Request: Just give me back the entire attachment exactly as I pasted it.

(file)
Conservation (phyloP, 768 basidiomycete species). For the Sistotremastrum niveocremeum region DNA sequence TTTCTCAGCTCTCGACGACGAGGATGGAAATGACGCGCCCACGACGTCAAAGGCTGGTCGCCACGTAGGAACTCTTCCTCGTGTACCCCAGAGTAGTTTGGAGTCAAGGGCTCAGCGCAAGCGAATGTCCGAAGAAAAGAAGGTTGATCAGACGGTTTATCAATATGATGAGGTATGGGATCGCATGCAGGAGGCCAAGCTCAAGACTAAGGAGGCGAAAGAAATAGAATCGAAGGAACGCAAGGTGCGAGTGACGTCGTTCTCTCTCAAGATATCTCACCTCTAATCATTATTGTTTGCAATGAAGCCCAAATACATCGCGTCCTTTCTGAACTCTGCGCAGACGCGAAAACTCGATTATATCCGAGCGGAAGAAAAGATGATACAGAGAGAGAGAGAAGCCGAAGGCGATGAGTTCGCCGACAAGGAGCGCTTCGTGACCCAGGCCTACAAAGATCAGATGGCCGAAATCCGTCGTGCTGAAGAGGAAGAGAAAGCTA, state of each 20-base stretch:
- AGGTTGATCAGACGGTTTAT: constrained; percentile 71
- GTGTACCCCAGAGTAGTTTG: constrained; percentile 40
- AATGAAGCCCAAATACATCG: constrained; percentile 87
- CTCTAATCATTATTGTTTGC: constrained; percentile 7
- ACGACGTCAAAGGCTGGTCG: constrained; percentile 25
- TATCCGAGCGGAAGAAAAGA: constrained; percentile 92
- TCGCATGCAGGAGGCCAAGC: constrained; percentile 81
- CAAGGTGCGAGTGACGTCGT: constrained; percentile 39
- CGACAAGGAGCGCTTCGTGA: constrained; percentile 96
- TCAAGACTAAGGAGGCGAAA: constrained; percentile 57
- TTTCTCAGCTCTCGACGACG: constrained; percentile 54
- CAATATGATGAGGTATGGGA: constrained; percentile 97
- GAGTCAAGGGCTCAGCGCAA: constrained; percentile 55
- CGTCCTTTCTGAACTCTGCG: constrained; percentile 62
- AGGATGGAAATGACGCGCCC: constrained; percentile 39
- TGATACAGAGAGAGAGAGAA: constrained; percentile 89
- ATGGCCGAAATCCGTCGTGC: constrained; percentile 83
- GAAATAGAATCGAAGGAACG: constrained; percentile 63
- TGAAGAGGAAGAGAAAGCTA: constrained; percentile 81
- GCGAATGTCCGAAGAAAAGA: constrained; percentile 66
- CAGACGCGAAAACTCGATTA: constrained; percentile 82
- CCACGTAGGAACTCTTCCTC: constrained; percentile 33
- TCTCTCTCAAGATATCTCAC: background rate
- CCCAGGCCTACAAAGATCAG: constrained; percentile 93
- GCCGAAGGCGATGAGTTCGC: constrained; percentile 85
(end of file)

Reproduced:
Conservation (phyloP, 768 basidiomycete species). For the Sistotremastrum niveocremeum region DNA sequence TTTCTCAGCTCTCGACGACGAGGATGGAAATGACGCGCCCACGACGTCAAAGGCTGGTCGCCACGTAGGAACTCTTCCTCGTGTACCCCAGAGTAGTTTGGAGTCAAGGGCTCAGCGCAAGCGAATGTCCGAAGAAAAGAAGGTTGATCAGACGGTTTATCAATATGATGAGGTATGGGATCGCATGCAGGAGGCCAAGCTCAAGACTAAGGAGGCGAAAGAAATAGAATCGAAGGAACGCAAGGTGCGAGTGACGTCGTTCTCTCTCAAGATATCTCACCTCTAATCATTATTGTTTGCAATGAAGCCCAAATACATCGCGTCCTTTCTGAACTCTGCGCAGACGCGAAAACTCGATTATATCCGAGCGGAAGAAAAGATGATACAGAGAGAGAGAGAAGCCGAAGGCGATGAGTTCGCCGACAAGGAGCGCTTCGTGACCCAGGCCTACAAAGATCAGATGGCCGAAATCCGTCGTGCTGAAGAGGAAGAGAAAGCTA, state of each 20-base stretch:
- AGGTTGATCAGACGGTTTAT: constrained; percentile 71
- GTGTACCCCAGAGTAGTTTG: constrained; percentile 40
- AATGAAGCCCAAATACATCG: constrained; percentile 87
- CTCTAATCATTATTGTTTGC: constrained; percentile 7
- ACGACGTCAAAGGCTGGTCG: constrained; percentile 25
- TATCCGAGCGGAAGAAAAGA: constrained; percentile 92
- TCGCATGCAGGAGGCCAAGC: constrained; percentile 81
- CAAGGTGCGAGTGACGTCGT: constrained; percentile 39
- CGACAAGGAGCGCTTCGTGA: constrained; percentile 96
- TCAAGACTAAGGAGGCGAAA: constrained; percentile 57
- TTTCTCAGCTCTCGACGACG: constrained; percentile 54
- CAATATGATGAGGTATGGGA: constrained; percentile 97
- GAGTCAAGGGCTCAGCGCAA: constrained; percentile 55
- CGTCCTTTCTGAACTCTGCG: constrained; percentile 62
- AGGATGGAAATGACGCGCCC: constrained; percentile 39
- TGATACAGAGAGAGAGAGAA: constrained; percentile 89
- ATGGCCGAAATCCGTCGTGC: constrained; percentile 83
- GAAATAGAATCGAAGGAACG: constrained; percentile 63
- TGAAGAGGAAGAGAAAGCTA: constrained; percentile 81
- GCGAATGTCCGAAGAAAAGA: constrained; percentile 66
- CAGACGCGAAAACTCGATTA: constrained; percentile 82
- CCACGTAGGAACTCTTCCTC: constrained; percentile 33
- TCTCTCTCAAGATATCTCAC: background rate
- CCCAGGCCTACAAAGATCAG: constrained; percentile 93
- GCCGAAGGCGATGAGTTCGC: constrained; percentile 85